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The Mass Media

Raval Talks On Aiding Seniors, Choosing his Film Subjects, and Old People Sex


PJ Raval backstage during the screening of his film “Before You Know It” at the UMB Film Series.



Five minutes into the movie, I’m watching one of your characters log into his account on alt.com, a website devoted to arranging encounters between individuals interested in kinky sex. Why include this?

One of the things that I wanted to do was to demystify the senior population. I think society in general likes to de-sexualize seniors. For me, one of the most interesting things, if you say you’re an LGBT senior, you’re allowing — well, you’re not really allowing — but when you say you’re a senior, society will de-sexualize you. But when you say you’re an LGBT senior, you’re actually defining yourself by your sexual identity.

When I interviewed a lot of the seniors, and I asked “What are the things you think would surprise young people?” they would say, “Oh, that we’re still sexually active,” or “We still have a sex drive, or long for some kind of sexual encounter.” Things like that. That was something I definitely wanted to address in the film.

I think a lot of younger people don’t think about — if they’re sexually active now, they’ll be sexually active later too.

How do you address the reaction of young people who are grossed out by the idea of old people having sex?

I think part of that is watching the film and recognizing that these characters long for very much the same things that younger people do in terms of a relationship, or a sexual encounter, or in finding some kind of inclusion in their communities. These are all things that don’t change, in my opinion. They’re the same if you’re younger; they’re the same if you’re older.

The difference is the way that you’re treated during those adventures when you’re older. Part of me is just wanting viewers to just witness that.

Your Kickstarter for the movie invited audiences to help fund a movie about “LGBT” seniors, but in the end, it seems that you chose to make a movie mostly about gay men. Why?

I wanted to go out into the community, meet people, and see who piqued my interest for whatever reason, and start following them. I think for me, for documentaries, that’s the best way to do it, because you don’t want to force anything that’s not actually there.

For me, personally, that was better. As a filmmaker, it’s impossible to represent an entire community, and I don’t want my film to come off like it is trying to represent the whole community — it’s trying to represent three people within that community.

Even saying “LGBT community,” that’s such a diverse group! Which is really wonderful in a lot of ways, but it’s also very complicated because my experience as a queer Asian-American filmmaker is not going to be the same as someone else’s.

For me there’s something very powerful about being three gay men growing up in different cities — three very different experiences, different statuses in terms of partnership, different stages in terms of when and how they came out — and I think there’s something even more powerful about having them be so similar to each other in age and gender, and as gay men.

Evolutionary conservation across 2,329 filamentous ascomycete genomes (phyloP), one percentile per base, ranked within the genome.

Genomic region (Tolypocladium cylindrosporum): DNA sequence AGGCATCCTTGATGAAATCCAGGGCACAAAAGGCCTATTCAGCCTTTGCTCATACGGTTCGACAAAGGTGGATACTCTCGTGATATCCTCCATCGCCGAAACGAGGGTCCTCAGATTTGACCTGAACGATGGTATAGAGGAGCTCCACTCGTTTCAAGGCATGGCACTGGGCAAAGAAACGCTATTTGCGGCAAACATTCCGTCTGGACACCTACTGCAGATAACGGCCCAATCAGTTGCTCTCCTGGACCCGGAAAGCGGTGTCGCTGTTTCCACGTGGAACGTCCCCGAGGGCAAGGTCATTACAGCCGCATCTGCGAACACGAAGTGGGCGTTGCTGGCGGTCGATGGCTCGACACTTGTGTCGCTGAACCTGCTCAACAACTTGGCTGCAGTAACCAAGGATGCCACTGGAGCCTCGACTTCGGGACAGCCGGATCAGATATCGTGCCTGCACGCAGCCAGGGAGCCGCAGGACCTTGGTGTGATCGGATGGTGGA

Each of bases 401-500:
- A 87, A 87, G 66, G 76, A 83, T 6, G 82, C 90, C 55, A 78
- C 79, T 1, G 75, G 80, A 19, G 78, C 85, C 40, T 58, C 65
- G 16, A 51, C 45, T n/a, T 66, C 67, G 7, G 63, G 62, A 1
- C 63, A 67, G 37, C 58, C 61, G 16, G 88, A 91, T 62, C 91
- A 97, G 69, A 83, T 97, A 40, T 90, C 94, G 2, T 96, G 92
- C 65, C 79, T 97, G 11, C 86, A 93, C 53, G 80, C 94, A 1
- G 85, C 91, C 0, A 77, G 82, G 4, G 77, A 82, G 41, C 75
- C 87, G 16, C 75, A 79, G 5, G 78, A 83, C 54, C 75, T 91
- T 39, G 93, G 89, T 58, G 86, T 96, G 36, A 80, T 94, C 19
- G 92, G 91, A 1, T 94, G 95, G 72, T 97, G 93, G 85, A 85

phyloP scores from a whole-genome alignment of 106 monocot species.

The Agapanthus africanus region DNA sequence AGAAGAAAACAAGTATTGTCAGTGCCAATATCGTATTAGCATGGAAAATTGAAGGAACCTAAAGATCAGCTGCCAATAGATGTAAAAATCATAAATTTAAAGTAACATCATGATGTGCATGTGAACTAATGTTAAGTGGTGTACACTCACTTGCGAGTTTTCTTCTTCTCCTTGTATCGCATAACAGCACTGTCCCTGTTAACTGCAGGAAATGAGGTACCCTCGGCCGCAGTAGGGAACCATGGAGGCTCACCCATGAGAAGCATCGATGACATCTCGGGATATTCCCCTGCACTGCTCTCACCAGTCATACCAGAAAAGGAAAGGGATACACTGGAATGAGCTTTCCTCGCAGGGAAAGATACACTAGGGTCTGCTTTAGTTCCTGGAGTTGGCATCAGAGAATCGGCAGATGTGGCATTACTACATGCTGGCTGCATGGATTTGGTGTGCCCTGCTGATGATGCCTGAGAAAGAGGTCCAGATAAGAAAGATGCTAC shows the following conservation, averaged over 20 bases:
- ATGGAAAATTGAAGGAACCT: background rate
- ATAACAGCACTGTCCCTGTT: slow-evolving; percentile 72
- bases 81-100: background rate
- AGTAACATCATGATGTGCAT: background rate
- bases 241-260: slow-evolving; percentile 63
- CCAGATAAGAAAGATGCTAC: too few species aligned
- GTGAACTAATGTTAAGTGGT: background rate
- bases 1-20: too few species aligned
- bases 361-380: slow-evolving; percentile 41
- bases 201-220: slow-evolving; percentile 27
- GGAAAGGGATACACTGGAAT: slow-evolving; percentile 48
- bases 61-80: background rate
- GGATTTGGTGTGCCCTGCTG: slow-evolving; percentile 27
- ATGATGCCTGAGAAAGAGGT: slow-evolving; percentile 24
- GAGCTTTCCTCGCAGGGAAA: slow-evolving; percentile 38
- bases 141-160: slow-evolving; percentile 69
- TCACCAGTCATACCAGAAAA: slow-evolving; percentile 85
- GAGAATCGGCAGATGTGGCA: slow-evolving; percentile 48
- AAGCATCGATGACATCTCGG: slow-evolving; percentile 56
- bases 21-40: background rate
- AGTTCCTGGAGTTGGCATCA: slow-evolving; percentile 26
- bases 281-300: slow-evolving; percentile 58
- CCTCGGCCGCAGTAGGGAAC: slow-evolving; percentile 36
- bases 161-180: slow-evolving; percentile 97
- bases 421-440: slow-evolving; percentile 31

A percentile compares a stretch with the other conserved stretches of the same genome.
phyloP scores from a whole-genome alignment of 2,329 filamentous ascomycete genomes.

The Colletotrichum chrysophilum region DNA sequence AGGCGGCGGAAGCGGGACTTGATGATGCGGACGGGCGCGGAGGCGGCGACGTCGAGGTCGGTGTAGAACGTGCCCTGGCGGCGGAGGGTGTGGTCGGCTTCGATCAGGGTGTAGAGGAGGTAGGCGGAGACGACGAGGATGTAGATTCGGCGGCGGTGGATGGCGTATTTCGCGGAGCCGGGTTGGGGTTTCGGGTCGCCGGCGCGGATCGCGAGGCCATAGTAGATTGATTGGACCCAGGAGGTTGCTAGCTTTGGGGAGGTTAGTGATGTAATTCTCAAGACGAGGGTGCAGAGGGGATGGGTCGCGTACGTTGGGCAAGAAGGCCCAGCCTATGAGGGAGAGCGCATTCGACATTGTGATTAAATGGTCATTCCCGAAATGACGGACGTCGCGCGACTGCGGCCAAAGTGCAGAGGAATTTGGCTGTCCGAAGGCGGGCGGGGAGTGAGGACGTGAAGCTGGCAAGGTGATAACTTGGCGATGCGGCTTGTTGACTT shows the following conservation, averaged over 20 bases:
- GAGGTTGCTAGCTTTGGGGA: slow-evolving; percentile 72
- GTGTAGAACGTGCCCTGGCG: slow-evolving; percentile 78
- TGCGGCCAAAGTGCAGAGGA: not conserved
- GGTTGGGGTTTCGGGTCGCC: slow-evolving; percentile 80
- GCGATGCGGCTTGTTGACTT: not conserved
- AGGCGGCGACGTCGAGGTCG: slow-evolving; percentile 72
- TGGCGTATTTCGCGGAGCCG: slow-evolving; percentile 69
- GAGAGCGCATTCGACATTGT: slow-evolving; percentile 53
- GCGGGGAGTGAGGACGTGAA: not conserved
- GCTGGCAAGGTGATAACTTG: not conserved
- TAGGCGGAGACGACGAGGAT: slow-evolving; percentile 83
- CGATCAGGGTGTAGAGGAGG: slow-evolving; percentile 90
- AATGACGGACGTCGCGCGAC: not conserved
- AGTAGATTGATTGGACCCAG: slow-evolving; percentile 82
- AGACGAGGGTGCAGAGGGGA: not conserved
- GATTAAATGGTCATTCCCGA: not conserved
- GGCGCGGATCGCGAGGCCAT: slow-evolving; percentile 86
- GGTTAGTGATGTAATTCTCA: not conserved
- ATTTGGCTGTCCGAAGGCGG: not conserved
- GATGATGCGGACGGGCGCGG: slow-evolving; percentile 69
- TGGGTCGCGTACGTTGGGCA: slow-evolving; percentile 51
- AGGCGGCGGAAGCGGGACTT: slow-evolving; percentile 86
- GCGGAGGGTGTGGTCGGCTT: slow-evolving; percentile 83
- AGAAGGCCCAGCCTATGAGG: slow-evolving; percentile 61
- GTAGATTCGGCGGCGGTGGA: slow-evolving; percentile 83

I feel like if one of the characters was trans, and one of the characters was a lesbian, I’m opening the door up to “Why didn’t I also have…?” Then I feel like it becomes a much more incomplete story. Then I feel like it’s trying to accomplish something that I’m not really interested in doing as a filmmaker.

For me, it’s about finding the right story, and about how those three stories weave together.

Younger gay people in the U.S. are less likely to have spent time in the closet, to have been rejected by their families, or to have had all their friends die of AIDS. What lessons can younger members of the LGBT community take from this movie and apply in their own communities?

We’re always pushing forward, and there’s still a lot more territory to move through.

As a society, are we open enough to really be supportive of individuals coming out of the closet? I don’t know! Certainly moreso than before, but obviously you have someone like Dennis who’s still struggling with that. So no, we haven’t hit some kind of peak where everybody is welcome and free to come out. That’s clearly not the case.

Just because it isn’t happening in the younger generation doesn’t mean that it isn’t happening in a generation. We shouldn’t take for granted the idea that society has the ability to let everybody be entirely comfortable. That’s still not the case. Part of me wants to make the younger generation aware of that, because I don’t want them to come away and think, “Well, everything’s okay, because I can see a gay teenager on television.”

How do young people, LGBT or not, help LGBT seniors?

I think there’s the obvious choices — organizations like SAGE.

Just start at the simple level of acknowledging. One of the things that Dennis told us that unfortunately didn’t end up in the film — and I think we don’t say it explicitly because it’s inherent in watching the film — that younger generations are afraid of getting older, and they don’t want to look at older people because it’s a reminder. It’s a reminder of what they’re going to become, and it’s a reminder of how they might possibly be mistreated.

I think the first step is just recognizing that, that we aren’t treating seniors with the respect that they deserve, that we’re treating them like they’re children and not fully capable, aware adult people.